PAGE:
Having heard from many of his constituents, Councilman Weiner has been in constant communications with the State Department of Transportation (DELDOT) since 2000 championing a Shipley Road context sensitive design pathway. This concept had the support of many area citizens but had been tabled 5 years earlier in 2000 due to a lack of community consensus. With the addition of Blue Ball Park amenities, Tally Day County Park enhancements (i.e. the library and bark park whose location at the park was as a result of my initiatives), the future Talleyville Girls Softball League at the Old Mill Lane School site (whose location at the site was as a result of Bob Weiner?s initiative) and the general dangerous conditions that had worsened for our school children and adults, the need to address the challenge of designing a context sensitive pathway along these roadways had been even greater.
?Context sensitive designed pathways? are respectful of the existing mature trees and bushes along country roads such as Grubb Road and Shipley Road. The Grubb Road context sensitive designed pathway is a DELDOT approved project, which has been approved for detailed design funding in 2010 by the State Department of Transportation. Once completed, the Grubb Road pathway will match the existing small sections of pathways that had already been previously been built at both ends of Grubb Road (near Naamans Road and Foulk Road).
Bob Weiner has long championed sidewalks (where appropriate), pathways and greenways in Brandywine Hundred, Claymont and elsewhere. Bob said that he looks forward to being involved in the Shipley Road/Weldin Road/Baynard Boulevard Community Study. Councilman Weiner recently said at the DELDOT community workshop on June 4, 2007: ?The addition of pathways will make our communities more livable. Citizens should not be held hostages to our motor vehicles always lacking the option of walking to where we live, shop, work, play, pray or school our children. Lacking pathways, we have been forced to always retreat to motor vehicles in order to safely leave and return to our communities. Residents ought to be able to enjoy our environment, breath fresh and clean air, exercise, walk to visit friends and neighbors, walk to schools, churches, stores and parks. We will all enjoy happier, healthier and longer lives if we are enabled to safely walk outside our immediate communities.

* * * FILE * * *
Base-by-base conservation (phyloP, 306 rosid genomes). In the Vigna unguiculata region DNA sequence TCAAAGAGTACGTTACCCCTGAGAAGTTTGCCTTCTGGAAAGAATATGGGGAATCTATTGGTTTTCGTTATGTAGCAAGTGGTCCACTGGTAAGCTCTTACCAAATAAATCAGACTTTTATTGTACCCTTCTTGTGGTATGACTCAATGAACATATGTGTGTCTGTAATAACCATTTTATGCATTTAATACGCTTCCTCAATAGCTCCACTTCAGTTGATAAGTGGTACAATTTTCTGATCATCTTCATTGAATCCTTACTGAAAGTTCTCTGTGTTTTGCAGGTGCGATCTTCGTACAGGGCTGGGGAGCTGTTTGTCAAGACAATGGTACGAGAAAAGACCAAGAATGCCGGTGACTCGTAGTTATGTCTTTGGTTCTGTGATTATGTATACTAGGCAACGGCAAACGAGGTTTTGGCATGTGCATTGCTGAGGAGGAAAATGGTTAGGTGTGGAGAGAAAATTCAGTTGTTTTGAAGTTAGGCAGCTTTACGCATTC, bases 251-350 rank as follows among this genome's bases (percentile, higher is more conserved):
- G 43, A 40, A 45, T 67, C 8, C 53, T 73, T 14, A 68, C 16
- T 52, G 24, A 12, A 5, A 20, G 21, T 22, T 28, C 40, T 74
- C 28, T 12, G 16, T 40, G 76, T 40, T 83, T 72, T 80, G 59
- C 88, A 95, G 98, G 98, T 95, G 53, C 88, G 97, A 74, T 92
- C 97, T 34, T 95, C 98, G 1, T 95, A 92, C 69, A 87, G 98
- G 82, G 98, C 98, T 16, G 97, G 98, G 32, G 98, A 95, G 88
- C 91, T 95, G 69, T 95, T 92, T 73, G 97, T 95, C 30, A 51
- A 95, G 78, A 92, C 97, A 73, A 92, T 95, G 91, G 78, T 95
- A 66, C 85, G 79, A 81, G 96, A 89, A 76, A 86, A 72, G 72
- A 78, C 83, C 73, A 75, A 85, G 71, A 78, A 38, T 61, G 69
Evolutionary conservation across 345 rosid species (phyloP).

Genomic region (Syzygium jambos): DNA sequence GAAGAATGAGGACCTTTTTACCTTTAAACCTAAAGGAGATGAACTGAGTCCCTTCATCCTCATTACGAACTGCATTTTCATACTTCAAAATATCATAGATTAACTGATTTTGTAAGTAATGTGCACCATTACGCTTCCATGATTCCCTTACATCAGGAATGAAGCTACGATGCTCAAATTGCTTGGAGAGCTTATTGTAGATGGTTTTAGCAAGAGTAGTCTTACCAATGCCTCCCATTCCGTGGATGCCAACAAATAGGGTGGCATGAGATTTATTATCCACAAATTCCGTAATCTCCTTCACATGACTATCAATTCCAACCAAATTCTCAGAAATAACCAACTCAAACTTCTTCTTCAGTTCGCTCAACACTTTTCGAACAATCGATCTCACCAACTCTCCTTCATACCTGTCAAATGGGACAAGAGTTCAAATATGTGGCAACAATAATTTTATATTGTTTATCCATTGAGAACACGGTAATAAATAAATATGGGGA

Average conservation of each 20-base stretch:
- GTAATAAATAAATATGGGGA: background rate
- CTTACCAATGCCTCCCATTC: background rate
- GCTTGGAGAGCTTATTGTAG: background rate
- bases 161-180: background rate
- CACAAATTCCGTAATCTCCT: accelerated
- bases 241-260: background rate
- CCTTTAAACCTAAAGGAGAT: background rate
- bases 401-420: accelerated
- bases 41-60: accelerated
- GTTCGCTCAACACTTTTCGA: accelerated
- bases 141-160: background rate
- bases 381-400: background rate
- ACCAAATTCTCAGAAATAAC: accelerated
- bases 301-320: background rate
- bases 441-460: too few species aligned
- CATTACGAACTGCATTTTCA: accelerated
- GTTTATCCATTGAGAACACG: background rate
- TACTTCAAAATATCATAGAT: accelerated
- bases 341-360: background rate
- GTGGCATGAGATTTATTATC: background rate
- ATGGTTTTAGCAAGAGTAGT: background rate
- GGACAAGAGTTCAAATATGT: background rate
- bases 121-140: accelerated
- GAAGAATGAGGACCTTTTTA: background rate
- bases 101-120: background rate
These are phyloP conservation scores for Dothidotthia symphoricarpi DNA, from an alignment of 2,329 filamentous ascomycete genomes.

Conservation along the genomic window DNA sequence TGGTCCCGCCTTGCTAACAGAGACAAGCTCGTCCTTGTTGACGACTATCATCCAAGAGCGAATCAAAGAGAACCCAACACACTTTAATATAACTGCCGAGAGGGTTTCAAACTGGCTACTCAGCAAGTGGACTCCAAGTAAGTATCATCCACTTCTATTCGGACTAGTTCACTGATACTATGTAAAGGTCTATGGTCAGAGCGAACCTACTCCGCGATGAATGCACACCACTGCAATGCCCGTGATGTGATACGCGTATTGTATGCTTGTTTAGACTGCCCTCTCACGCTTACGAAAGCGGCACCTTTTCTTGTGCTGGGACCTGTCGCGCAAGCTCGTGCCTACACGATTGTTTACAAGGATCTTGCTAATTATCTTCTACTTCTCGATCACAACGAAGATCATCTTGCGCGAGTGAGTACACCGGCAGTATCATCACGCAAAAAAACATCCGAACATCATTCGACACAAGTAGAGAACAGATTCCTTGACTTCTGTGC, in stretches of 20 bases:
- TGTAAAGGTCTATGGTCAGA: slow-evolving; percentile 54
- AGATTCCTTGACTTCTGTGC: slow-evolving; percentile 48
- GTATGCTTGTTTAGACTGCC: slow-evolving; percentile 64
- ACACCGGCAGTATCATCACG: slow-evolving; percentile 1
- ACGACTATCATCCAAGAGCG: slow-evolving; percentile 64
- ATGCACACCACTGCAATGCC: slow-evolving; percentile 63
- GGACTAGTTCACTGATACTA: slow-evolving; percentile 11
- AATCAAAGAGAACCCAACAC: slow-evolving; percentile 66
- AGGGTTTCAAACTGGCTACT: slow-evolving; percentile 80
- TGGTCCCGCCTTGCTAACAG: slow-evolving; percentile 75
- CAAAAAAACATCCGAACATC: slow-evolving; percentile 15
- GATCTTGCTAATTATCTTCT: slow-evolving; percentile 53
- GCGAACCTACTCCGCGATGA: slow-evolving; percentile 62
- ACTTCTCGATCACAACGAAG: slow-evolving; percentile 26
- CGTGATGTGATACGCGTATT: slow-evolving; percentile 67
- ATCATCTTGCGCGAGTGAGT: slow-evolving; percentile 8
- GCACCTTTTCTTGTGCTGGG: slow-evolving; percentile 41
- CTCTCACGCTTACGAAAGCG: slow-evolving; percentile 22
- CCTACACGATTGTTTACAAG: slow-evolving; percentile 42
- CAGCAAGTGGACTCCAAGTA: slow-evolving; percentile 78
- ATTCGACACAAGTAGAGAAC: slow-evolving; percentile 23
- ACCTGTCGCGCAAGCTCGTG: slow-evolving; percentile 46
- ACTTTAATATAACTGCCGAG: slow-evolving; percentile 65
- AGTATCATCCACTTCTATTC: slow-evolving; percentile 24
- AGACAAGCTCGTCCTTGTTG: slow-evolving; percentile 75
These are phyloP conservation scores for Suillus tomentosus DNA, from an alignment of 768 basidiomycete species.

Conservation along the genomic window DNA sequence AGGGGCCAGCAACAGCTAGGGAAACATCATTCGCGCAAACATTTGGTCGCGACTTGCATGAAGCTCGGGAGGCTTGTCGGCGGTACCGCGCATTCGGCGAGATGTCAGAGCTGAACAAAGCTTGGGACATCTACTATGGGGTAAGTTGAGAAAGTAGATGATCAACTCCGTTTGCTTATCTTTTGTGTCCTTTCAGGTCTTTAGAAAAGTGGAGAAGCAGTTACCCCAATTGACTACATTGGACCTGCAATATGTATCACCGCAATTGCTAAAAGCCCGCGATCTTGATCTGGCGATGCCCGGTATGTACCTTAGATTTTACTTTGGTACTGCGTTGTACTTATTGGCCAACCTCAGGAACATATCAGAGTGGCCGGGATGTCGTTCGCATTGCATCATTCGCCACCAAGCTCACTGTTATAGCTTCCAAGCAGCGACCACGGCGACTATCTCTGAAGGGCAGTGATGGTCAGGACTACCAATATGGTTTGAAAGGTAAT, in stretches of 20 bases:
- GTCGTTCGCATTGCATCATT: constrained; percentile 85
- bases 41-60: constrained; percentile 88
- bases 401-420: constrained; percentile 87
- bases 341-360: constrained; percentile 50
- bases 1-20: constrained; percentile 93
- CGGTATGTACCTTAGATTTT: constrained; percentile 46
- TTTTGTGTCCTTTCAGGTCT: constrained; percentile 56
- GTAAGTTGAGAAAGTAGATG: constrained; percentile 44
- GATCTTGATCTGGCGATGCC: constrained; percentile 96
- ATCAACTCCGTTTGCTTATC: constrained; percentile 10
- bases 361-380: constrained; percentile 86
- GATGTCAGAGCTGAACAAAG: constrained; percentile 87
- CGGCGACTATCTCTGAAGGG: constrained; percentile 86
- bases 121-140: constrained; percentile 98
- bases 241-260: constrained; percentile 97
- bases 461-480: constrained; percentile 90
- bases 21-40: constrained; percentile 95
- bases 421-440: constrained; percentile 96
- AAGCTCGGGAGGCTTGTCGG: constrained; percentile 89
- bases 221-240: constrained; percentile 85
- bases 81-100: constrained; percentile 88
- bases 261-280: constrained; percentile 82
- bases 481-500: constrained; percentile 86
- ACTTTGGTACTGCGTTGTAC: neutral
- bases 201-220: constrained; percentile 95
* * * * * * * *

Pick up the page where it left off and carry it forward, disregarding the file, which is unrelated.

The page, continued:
Bob Weiner observed that it is much less expensive to build pathways then to build roadways. Said Weiner, ?Pathways will encourage citizens to shift some of their short excursions to pathways. In terms of controlling healthcare costs, attacking obesity, encouraging healthy lifestyles, minimizing rush hour traffic congestion, fostering public safety and general traffic congestion management, I believe that pathways pay for themselves when a comprehensive cost/benefit analysis is performed. (see national studies conducted by the Robert Wood Johnson Foundation)